The Elton John CD Review

Too Low For Zero (1983)

1.Cold as Christmas (In the Middle of the Year)
2.I'm Still Standing
3.Too Low For Zero
4.Religion
5.I Guess That's Why They Call it the Blues
6.Crystal
7.Kiss the Bride
8.Whipping Boy
9.Saint
10.One More Arrow

 

One of the all time best. Whereas the last release, Jump Up seemed to imply that "Elton was Back", this one implied "Elton never Left". There's simply nothing wrong with this release. A straight forward Elton John album that incorporates all the great elements that made Elton John wonderful are present with nothing holding back. This is a definite return of the classic lineup from the seventies. Back in full this time are Nigel Olsson, Dee Murray, Davey Johnstone and Bernie Taupin writing all lyrics. Chris Thomas producing is the only change, but this seems appropriate for the new decade of Elton fans.


This album features two of the best and well known Elton John songs of all time. I'm Still Standing which ironically fits the status of Elton at the time, ranks very highly with all his classic rockers of the seventies and I Guess That's Why They Call it the Blues is a great representation of the other, softer side of Elton that also ranks as a classic. Two other songs were also big on the other side of the Atlantic Kiss The Bride and the title track. The former is a great rocker, while the latter has the rich "later" style of heavy keyboards and stylish panache. Cold is Christmas is a gentle sad ballad that probably would have fit better had it not opened the album. Religion is an upbeat, almost twangy song of redemption, that ironically follows the somewhat depressing Too Low For Zero song. Side Two doesn't disappoint either. Crystal has a little too much eighties style for today's taste, but that's to be expected. Whipping Boy is good danceable rocker in the middle as well. The album closes with the two lesser known, but great sentimental ballads. Saint should have been a classic single that unfortunately got buried in the mix and the closer One More Arrow, a song about a passing away of a hypothetical admirable friend is one of the best lyrics Bernie has ever written.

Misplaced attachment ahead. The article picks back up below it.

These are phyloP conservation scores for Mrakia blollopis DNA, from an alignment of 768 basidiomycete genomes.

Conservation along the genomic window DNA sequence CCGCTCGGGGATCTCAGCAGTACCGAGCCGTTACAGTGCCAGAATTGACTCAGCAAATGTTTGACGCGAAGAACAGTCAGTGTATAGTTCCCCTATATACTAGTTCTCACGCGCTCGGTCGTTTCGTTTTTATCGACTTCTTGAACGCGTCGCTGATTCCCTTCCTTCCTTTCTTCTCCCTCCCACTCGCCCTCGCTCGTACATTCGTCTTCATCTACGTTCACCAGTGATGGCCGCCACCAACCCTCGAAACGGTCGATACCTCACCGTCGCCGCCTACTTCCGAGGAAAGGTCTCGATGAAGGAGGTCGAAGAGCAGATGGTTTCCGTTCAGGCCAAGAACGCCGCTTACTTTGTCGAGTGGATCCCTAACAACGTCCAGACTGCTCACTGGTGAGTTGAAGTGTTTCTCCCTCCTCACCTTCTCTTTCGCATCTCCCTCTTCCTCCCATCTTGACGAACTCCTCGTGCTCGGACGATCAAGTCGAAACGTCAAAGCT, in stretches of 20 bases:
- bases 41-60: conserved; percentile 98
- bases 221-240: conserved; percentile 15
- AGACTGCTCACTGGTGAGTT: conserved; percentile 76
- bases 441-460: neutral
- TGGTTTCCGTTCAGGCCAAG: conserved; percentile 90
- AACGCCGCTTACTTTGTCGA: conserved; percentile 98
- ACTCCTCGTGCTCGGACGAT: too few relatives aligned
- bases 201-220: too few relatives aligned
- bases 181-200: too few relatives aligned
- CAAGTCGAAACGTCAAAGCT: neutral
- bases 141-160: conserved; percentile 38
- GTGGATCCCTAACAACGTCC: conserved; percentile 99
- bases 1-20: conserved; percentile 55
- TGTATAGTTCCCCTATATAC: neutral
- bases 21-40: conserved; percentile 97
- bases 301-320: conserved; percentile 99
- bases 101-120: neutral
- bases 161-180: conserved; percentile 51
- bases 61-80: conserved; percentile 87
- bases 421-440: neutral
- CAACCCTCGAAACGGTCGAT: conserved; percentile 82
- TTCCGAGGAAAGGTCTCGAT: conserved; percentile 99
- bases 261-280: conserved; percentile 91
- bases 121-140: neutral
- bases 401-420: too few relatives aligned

When the album was released in 1983, it was near the beginning of the video age and MTV. Whereas this technology alienated many older artists, Elton seemed to warmly embrace the new medium. I'm Still Standing for example, probably became as popular as it did, thanks to the well known colorful video. Although Elton would still have his ups and downs throughout his career, this release made it clear that unlike many artists, Elton could defiantly rise up again after being down in the dumps commercially for many years. He was now a classic.


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